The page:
Hello, writing faithful!
Short post today about a contest going on over at Chuck Wendig’s blog–its a short fiction challenge and the winner recieves some of his non-fiction books about writing! I entered and you can read my story in his comments.
The prompt is:
“Write a scary story in three sentences.
Remember: a proper story has a beginning, middle and an end.
It is not merely a vignette.
And, no, really – make it scary.
You will write these stories in the comments below, not at your websites or blog spaces.”
-Terrible Minds by Chuck Wendig
I’m posting about it here because I wanna give you guys some tips on making good entries!
I see a lot of people on there writing stories I don’t think will qualify because they’re all vignettes without structure. So I’m gonna give y’all a VERY brief crash course in story structure. Yay!
Chuck stipulates you gotta have a beginning, middle and end. He doesn’t mean spatially; he means story movement-wise.
First thing most stories need is CONFLICT. Usually conflict stems from a desire that cannot be fulfilled: Character A wants B but can’t because C.
Without conflict it’s a little more difficult to craft a story, seeing as how it’s such a basic part of our daily life.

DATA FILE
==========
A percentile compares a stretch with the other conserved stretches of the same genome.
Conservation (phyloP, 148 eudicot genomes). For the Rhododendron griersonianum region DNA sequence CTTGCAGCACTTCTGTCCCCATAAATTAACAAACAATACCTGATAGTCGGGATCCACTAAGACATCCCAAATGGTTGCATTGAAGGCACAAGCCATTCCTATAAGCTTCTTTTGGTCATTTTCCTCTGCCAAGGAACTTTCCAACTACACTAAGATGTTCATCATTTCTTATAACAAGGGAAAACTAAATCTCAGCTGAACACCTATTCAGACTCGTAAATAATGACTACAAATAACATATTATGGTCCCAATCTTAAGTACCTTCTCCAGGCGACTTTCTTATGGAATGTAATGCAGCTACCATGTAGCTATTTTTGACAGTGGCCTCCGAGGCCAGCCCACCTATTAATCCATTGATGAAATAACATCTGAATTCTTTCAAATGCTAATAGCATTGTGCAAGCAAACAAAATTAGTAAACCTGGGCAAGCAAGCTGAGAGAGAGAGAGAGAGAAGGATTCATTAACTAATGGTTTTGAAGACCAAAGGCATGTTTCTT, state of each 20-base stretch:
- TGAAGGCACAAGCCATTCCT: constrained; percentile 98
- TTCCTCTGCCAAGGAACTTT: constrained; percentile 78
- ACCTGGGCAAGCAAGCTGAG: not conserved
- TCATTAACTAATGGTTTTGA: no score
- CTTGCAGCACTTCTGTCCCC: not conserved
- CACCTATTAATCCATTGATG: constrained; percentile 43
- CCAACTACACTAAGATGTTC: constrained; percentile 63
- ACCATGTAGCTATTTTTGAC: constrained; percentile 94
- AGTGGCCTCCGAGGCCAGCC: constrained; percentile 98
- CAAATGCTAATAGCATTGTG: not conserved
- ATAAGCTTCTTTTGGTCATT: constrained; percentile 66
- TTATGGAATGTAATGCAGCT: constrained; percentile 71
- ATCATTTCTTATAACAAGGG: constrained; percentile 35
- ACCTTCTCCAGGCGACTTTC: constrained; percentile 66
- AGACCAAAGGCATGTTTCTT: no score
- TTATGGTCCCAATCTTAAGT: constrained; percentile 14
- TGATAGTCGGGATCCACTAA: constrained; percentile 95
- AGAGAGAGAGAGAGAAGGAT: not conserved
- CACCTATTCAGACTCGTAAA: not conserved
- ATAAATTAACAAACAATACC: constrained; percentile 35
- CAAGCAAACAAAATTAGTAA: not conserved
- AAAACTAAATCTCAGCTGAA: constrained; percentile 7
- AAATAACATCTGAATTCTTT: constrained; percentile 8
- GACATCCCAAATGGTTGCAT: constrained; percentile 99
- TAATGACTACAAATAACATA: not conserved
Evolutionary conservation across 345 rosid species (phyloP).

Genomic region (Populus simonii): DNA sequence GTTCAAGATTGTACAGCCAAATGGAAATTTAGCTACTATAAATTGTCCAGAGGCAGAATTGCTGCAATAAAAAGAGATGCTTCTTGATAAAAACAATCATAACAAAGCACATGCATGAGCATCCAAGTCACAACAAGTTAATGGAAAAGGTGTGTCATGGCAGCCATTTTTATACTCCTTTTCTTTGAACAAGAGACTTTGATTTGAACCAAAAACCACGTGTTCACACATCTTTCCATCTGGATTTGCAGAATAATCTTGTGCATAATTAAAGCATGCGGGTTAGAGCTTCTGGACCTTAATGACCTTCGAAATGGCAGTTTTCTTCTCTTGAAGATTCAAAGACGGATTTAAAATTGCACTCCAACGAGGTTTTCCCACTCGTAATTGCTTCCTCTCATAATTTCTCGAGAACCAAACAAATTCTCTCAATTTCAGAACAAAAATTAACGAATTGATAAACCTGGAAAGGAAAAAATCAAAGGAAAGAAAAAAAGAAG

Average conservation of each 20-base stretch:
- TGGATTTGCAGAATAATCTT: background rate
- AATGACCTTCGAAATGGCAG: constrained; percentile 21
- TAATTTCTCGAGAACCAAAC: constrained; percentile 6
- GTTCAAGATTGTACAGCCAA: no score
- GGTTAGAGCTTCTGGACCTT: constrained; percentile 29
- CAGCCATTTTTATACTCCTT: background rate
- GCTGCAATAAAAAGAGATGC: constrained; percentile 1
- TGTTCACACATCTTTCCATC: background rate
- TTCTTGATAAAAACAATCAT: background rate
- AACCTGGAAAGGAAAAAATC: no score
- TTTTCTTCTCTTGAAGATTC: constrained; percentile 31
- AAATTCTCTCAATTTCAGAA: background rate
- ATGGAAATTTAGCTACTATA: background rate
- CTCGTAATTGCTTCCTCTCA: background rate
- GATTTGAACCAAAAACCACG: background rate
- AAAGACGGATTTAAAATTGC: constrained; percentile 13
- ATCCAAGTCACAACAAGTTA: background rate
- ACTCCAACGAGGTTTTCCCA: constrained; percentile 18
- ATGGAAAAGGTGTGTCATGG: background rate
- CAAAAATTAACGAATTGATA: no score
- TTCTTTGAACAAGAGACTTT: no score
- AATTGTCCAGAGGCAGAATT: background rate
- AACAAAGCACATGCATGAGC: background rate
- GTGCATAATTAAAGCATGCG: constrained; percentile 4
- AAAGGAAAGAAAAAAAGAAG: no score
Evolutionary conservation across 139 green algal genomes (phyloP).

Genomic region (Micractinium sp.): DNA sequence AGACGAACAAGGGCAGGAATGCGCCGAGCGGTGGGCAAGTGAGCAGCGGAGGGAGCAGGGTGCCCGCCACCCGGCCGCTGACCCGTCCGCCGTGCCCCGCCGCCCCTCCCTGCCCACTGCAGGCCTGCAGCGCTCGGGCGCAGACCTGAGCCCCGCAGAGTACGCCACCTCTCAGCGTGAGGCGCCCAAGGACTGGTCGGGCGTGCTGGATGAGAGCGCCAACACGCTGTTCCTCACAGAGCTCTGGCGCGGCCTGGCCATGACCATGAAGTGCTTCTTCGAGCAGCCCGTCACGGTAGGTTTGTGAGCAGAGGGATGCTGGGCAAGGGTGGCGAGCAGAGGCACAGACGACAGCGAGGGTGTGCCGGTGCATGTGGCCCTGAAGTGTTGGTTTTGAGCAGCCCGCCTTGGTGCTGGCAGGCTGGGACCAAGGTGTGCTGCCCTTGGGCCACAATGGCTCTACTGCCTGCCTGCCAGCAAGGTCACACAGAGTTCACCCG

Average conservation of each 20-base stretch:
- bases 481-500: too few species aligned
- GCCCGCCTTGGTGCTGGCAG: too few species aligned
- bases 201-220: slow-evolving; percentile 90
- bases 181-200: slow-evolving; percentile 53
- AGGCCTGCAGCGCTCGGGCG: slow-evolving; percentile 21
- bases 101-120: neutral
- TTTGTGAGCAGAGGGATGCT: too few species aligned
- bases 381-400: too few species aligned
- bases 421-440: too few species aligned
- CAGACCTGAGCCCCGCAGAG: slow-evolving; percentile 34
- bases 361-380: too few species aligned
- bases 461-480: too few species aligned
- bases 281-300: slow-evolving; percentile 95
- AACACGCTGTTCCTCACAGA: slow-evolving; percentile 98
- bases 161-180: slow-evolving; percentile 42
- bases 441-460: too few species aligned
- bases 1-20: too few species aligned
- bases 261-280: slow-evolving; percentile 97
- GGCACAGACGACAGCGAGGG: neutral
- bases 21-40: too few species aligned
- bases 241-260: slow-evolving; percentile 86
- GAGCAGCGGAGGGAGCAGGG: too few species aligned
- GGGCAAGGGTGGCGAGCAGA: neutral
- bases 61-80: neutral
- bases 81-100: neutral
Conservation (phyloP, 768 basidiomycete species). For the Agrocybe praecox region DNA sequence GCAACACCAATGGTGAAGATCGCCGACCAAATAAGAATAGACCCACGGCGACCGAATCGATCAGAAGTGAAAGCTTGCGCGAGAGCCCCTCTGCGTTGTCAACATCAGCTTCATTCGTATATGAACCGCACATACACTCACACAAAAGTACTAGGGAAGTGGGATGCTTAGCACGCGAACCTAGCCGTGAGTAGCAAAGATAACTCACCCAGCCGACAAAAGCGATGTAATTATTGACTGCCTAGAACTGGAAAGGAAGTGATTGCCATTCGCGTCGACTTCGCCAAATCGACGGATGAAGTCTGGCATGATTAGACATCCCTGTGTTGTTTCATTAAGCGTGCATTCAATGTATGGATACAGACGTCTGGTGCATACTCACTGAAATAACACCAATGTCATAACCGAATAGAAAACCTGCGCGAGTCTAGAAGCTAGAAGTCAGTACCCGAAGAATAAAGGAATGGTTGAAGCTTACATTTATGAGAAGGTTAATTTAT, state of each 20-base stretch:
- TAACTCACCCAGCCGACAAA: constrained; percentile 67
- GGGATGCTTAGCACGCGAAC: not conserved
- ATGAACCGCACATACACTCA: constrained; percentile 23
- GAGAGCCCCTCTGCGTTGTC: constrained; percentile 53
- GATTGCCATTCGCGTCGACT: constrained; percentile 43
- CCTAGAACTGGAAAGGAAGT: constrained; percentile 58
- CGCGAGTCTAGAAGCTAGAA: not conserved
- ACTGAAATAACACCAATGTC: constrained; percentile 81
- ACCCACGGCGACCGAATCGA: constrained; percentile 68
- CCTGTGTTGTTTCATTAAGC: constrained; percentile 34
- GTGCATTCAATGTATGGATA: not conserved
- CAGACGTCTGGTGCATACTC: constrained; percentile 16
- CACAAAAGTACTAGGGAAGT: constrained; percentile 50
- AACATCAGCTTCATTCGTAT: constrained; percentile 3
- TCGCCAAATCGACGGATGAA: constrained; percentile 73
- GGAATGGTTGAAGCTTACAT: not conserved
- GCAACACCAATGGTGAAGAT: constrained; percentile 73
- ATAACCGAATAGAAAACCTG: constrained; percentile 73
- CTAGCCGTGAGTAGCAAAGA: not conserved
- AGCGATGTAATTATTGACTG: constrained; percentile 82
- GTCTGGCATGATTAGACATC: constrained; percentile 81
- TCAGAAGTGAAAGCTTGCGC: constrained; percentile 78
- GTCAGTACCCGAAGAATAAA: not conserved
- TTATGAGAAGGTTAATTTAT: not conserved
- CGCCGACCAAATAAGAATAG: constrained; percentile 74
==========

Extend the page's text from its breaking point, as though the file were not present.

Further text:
Anyway, next is the structure. Beginning Middle and Ending need some clarification for y’all.
Beginning = “Precipitating event” as it’s called in technical terms. What this means is something happens that’s different from the status quo (normal daily life) of the characters.
Middle = In dealing with the precipitating event, things change for the characters. This can be a twist of fate, but it basically boils down to the CONFLICT mentioned above; here’s where we explore C, the reason why Character A can’t get what he wants and HOW it interferes. The most important part to address is how the characters deal with the precipitating event from the beginning. This also sets up the climax.
Ending = Climax and Resolution. This is where your story should be most exciting–to reward the reader for sticking with you all this way–and it’s also where you need to show WHAT happened to Character A when he came up against C. It doesn’t have to be a happy ending, but it has to RESOLVE the issue somehow.
Your story can’t just stop without a resolution; you need to devote at least a tiny bit to what happens AFTER the climax–giving the readers closure. Even if your character‘s issue is unresolved, you should have your character acknowledge that somehow.
SO TO REVIEW: Story = Something wierd happens, the characters react, and then, for better or worse, they resolve the situation.
Now this is, as I said, a crash course, and I’ve basically boiled down about 1000 years of storytelling theory into a paragraph and a half, but keep this in mind and do more research. There are, as ever, no absolutes in art but this is an observation which is true for 99.999999% of fiction.
I will address these issues more fully in later posts, but this oughtta give you a leg up in the competition on Chuck’s contest!
Also, my contest is still live! Enter it!
And leave me a comment–did I get the story structure right? Anything important I missed? Let me know.